CVI and the “broken rung” analogy
If the one-way valves are damaged or incompetent, the “broken rung” situation occurs. Think how hard it would be to climb a ladder with broken rungs: You might be able to ascend the ladder, but probably you would fall downward off the ladder due to the defective, broken rungs.
Normally, one-way valves ensure that blood flows from the lower leg toward the IVC and that the superficial venous system flows toward the deep venous system. The venous system must be patent (open) so blood flowing from the leg can flow upward toward the IVC. Blockage of a vein may result from an acute thrombosis (clot) in the superficial or deep systems. With time, blood may be rerouted around an obstructed vein. If the acute thrombosis involves one or more of the one-way valves, as the obstructing thrombosis opens up within the vein’s lumen, permanent valvular damage may occur, leading to post-thrombotic syndrome—a form of CVI.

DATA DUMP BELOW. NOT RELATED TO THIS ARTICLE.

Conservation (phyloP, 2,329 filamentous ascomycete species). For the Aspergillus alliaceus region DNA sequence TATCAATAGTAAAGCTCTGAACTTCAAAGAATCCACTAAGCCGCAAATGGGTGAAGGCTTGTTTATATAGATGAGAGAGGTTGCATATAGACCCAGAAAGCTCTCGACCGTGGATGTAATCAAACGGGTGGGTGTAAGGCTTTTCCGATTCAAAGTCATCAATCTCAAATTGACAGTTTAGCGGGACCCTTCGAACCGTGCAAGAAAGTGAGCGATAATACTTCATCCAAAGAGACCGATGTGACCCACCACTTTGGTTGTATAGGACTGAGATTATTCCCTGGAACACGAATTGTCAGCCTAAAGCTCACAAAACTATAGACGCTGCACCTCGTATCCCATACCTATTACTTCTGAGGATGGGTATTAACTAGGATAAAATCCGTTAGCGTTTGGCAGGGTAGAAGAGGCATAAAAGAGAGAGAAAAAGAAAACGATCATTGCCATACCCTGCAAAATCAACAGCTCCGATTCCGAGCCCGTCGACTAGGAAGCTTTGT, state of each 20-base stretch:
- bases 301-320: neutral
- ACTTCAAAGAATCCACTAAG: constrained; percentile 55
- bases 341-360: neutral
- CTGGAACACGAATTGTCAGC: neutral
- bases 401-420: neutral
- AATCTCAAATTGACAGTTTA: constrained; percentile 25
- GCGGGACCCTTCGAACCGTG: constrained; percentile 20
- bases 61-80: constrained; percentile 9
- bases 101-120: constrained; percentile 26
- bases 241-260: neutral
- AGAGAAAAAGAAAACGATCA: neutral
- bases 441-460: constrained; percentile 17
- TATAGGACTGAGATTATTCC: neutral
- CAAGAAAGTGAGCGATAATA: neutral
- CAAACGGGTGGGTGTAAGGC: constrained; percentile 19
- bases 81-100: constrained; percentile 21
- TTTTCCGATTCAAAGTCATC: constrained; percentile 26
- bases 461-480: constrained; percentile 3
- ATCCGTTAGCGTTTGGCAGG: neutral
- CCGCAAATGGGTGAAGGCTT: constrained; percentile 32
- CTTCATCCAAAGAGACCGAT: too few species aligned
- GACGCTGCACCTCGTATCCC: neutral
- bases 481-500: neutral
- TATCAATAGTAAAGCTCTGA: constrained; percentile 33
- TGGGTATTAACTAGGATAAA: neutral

CVI may result from an abnormality of any or all of the processes needed to drain blood from the leg—poor pumping action of the leg muscles, damage to the one-way valves, and blockage in the venous system. CVI commonly causes venous hypertension due to reversal of blood flow in the leg. Such abnormal flow may cause one or more of the following local effects:
tissue anoxia, inflammation, or necrosis
Compromised flow of venous blood or lymphatic fluid from the extremity.
“Water balloon” analogy
The effect of elevated venous pressure or hypertension is worst at the lowest gravitational point (around the ankle). Pooling of blood and intravascular fluid around the ankle causes a “water balloon” effect. A balloon inflated with water has a thin, easily traumatized wall. When it bursts, a large volume of fluid drains out. Due to its thicker wall, a collapsed balloon that contains less fluid is more difficult to break than one distended with water.